Edible Extretions: Taiwan's Toilet Restaurant
Time Magazine recently did a piece on Taiwan's Modern Toilet Restaurant (for those who don't know, there's one in Shilin not far from the night market and one in Ximending. I don't know where the other branches are).
Nobody who lives in Taiwan doesn't know what the Modern Toilet Restaurant is, so I'll spare the description. It is, more or less, exactly what it sounds like anyway.
No, no, the thing that bothers me about this article is the not-so-tacit assumption that Taiwan and China are one and the same. A few quotes:
Toilet creations aren't new to China. The ancient Chinese may have been the first to use the throne — a flush toilet was found in a tomb of a Western Han Dynasty (206 B.C. to A.D. 24) king — and they invented toilet paper in the 6th century.
That's wonderful but it wasn't invented in Taiwan! I'm pretty sure the Western Han Dynasty - if I remember my history - didn't even control all of what is now actually China, or even what is now all of Han-dominated China - let alone having anything to do with Taiwan.
The Chinese can take this, Finch muses, because they are more nonchalant about bodily functions, such as burping, farting or even going to the bathroom — an act performed squatting sans doors in some places in China.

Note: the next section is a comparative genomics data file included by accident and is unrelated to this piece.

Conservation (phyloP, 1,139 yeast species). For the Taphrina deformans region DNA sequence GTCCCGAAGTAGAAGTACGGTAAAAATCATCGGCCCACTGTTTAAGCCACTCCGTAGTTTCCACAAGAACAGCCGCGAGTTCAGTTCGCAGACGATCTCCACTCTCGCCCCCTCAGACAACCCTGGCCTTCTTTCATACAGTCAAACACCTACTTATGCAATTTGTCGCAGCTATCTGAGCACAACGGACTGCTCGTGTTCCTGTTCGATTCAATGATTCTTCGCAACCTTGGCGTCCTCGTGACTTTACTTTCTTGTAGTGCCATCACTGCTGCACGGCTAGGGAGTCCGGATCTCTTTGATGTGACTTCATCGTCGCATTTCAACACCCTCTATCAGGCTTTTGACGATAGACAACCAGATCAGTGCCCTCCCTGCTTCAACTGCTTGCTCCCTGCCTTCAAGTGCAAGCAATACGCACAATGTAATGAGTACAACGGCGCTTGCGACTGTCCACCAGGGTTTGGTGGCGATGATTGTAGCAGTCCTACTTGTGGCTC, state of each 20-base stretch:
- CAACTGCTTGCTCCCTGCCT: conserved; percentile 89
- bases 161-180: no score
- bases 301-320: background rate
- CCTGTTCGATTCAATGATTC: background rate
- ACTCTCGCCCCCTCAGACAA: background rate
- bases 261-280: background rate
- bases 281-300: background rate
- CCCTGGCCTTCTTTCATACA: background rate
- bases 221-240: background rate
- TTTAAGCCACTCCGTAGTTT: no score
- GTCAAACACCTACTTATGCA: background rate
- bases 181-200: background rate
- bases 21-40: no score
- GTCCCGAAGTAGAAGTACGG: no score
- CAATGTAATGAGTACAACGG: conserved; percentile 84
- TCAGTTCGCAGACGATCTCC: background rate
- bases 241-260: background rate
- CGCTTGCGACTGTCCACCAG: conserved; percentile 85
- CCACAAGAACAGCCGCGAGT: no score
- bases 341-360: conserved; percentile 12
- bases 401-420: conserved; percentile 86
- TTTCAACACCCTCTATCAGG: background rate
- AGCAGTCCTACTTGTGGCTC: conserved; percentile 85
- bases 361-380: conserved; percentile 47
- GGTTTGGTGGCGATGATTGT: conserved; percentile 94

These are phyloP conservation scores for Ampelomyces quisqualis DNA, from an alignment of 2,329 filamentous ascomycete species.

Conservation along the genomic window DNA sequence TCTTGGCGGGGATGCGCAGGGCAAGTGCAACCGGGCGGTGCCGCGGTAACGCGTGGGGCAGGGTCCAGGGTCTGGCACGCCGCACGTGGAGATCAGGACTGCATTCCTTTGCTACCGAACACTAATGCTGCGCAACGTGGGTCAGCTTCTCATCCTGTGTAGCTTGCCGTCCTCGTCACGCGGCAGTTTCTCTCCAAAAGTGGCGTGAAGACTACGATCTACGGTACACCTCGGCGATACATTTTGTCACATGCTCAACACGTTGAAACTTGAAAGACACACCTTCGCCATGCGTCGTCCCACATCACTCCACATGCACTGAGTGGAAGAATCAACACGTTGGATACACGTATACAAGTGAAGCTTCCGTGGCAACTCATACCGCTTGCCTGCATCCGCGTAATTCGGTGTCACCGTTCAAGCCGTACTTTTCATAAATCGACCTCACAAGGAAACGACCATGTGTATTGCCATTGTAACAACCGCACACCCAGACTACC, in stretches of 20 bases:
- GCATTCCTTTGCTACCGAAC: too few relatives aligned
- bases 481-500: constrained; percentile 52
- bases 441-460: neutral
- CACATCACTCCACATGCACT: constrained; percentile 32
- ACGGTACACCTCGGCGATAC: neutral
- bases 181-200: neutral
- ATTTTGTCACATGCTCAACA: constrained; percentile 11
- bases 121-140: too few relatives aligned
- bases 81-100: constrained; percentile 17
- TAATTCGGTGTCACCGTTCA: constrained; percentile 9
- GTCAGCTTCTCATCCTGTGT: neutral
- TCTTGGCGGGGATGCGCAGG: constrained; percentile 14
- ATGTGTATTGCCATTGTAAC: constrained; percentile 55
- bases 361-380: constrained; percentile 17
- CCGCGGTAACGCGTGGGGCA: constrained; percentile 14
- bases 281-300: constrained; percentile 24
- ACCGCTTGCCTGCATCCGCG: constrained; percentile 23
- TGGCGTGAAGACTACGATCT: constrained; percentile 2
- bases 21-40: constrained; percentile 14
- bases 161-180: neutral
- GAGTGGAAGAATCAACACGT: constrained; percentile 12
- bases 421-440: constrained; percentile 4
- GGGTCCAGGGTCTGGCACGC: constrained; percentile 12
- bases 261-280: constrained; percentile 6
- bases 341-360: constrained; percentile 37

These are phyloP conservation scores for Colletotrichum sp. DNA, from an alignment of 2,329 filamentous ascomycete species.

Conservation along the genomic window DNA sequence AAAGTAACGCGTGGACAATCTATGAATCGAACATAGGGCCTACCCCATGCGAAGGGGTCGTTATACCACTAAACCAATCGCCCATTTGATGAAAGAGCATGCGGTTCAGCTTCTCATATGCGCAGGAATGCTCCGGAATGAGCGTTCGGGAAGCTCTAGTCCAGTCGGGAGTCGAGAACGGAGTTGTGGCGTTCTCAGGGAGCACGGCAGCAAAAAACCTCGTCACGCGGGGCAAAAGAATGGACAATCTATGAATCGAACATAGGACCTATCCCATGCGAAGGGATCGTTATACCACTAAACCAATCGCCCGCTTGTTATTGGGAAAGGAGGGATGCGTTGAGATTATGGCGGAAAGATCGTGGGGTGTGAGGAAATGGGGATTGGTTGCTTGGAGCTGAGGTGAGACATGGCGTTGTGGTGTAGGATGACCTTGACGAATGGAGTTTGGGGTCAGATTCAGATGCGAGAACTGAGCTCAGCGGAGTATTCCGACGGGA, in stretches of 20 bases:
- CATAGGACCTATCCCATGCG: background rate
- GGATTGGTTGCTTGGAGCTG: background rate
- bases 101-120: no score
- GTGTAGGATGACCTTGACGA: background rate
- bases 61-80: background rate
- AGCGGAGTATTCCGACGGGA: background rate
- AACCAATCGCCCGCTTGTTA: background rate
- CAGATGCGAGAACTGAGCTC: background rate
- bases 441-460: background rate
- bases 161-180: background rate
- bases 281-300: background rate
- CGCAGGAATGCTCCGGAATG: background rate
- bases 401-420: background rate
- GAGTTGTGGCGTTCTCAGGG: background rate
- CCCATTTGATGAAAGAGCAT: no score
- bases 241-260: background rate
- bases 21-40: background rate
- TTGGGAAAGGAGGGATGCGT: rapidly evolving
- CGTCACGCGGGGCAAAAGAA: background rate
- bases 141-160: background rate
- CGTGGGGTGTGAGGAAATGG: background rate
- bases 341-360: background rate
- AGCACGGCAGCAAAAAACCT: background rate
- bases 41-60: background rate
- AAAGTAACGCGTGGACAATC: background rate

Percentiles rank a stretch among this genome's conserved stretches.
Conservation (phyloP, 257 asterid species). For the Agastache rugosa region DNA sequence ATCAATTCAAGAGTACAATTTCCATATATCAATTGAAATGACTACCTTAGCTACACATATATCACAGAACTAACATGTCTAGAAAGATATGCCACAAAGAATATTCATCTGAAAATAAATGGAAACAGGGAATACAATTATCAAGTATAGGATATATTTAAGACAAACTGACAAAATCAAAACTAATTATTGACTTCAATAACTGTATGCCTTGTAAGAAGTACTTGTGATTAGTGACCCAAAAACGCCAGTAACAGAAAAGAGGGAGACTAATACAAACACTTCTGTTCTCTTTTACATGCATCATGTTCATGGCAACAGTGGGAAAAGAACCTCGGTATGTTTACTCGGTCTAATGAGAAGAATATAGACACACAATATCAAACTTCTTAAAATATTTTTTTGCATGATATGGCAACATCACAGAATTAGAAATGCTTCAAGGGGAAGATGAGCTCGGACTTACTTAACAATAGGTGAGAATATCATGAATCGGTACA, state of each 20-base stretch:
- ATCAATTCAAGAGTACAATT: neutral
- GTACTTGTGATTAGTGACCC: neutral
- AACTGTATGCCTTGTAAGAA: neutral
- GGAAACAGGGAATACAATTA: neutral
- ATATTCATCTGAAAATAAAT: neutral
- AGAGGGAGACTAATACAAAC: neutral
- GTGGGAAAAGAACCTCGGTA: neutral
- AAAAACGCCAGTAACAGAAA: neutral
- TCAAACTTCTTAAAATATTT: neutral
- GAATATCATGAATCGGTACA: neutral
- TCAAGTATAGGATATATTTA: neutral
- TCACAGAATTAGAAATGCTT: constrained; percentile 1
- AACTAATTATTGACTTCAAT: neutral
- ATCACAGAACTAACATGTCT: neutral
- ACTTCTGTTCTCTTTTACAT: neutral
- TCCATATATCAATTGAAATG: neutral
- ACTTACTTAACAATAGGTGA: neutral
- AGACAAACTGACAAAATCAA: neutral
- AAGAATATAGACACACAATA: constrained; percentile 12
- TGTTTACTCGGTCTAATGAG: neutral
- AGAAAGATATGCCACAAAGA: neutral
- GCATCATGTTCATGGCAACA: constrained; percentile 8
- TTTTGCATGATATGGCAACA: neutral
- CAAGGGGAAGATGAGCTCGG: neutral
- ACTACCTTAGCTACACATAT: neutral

Yes, yes, all very true although I never heard a lot of burping in China (though the ones I did hear were ginormous gas-leak burps from an ancient lady at the dinner table, with fish scales hanging from her mouth and coat. Long story). And sure, they spit bones, tea leaves and other uneaten food detritus on the floor - hence the fish scales on this one particular matron's outerwear. Her aim just wasn't up to finding the floor. Ah, Guizhou...
But I digress. Neither of these is a Taiwanese custom. Neither is going to the bathroom outside,. Not even in the countryside have I noticed this, and I spend a lot of time in the central mountains. I'm sure a farmer here or there has let one loose in a corner of his field when he couldn't make it back to the house, but that hardly counts.
I've always felt that in the area of bathroom matters, the Taiwanese picked up most of their cultural heritage from Japan (and let's face it, Japan is a much nicer place to wrestle a brown monkey than China. In Japan, airport bathrooms smell of mint chocolate and the toilets warm your bum and sing to you. In China, I once crapped on a pig.)
So yes - this restaurant is suited to Taiwan because the idea was inspired by a Japanese cartoon robot (it says so in the article) and the Taiwanese seem to love Japanese cartoons and Japanese toilets. It is not suited to Taiwan because birthing a choco-log outdoors is common here. It ain't.